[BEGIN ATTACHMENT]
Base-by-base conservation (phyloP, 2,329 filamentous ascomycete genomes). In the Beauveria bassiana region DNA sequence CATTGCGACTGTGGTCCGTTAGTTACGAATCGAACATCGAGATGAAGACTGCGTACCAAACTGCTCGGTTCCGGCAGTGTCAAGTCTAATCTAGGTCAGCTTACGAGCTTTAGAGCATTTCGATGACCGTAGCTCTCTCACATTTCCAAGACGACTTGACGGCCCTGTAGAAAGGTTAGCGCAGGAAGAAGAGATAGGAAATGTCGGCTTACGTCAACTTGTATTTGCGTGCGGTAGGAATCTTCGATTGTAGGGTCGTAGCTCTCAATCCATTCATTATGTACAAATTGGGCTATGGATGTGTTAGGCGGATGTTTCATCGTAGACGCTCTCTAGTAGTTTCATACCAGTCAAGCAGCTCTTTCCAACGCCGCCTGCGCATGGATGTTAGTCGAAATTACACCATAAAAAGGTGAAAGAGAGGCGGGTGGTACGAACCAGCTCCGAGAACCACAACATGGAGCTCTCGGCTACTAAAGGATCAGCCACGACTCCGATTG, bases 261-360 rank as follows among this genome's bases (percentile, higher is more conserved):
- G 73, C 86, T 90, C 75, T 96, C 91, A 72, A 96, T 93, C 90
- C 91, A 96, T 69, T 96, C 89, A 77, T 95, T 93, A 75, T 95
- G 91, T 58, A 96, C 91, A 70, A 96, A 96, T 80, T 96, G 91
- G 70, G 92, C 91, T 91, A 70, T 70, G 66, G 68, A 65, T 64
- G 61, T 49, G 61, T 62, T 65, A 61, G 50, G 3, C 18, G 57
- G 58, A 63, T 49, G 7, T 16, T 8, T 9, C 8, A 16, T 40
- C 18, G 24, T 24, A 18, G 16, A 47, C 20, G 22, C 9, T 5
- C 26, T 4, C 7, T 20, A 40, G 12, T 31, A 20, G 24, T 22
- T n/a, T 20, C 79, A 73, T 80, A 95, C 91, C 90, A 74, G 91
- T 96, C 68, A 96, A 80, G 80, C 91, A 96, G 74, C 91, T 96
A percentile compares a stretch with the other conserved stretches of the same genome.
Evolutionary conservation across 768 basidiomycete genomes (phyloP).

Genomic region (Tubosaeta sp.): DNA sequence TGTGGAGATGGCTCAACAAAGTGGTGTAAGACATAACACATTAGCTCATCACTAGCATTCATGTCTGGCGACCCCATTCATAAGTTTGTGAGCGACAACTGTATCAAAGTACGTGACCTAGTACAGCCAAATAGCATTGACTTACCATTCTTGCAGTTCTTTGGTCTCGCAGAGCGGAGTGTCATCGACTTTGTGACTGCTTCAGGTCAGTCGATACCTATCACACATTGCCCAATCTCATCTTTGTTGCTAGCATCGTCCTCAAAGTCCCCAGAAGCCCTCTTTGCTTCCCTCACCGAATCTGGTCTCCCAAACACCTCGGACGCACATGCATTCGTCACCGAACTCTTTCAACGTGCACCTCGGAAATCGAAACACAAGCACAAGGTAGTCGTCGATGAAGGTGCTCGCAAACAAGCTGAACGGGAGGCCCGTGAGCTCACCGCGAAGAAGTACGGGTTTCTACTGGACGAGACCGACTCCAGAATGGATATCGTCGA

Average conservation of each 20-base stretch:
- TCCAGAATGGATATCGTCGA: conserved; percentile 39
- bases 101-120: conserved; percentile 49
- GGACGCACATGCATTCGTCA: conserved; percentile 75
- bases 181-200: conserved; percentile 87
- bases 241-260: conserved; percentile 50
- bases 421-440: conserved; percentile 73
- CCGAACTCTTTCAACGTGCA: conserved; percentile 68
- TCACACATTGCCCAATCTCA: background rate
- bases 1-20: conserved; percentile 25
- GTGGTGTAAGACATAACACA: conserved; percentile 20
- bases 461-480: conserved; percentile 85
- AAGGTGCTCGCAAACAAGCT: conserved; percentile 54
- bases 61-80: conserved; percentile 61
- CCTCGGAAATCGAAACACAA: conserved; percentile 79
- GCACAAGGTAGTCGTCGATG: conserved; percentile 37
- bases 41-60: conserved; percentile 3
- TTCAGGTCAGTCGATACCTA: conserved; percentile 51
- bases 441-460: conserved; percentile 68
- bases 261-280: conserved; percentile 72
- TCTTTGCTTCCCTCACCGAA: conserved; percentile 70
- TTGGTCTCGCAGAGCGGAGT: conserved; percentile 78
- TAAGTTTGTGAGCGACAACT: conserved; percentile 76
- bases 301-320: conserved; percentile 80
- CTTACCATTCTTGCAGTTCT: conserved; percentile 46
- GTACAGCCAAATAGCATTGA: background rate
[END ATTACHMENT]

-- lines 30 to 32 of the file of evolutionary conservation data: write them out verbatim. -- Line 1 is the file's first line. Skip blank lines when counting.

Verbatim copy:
- GCACAAGGTAGTCGTCGATG: conserved; percentile 37
- bases 41-60: conserved; percentile 3
- TTCAGGTCAGTCGATACCTA: conserved; percentile 51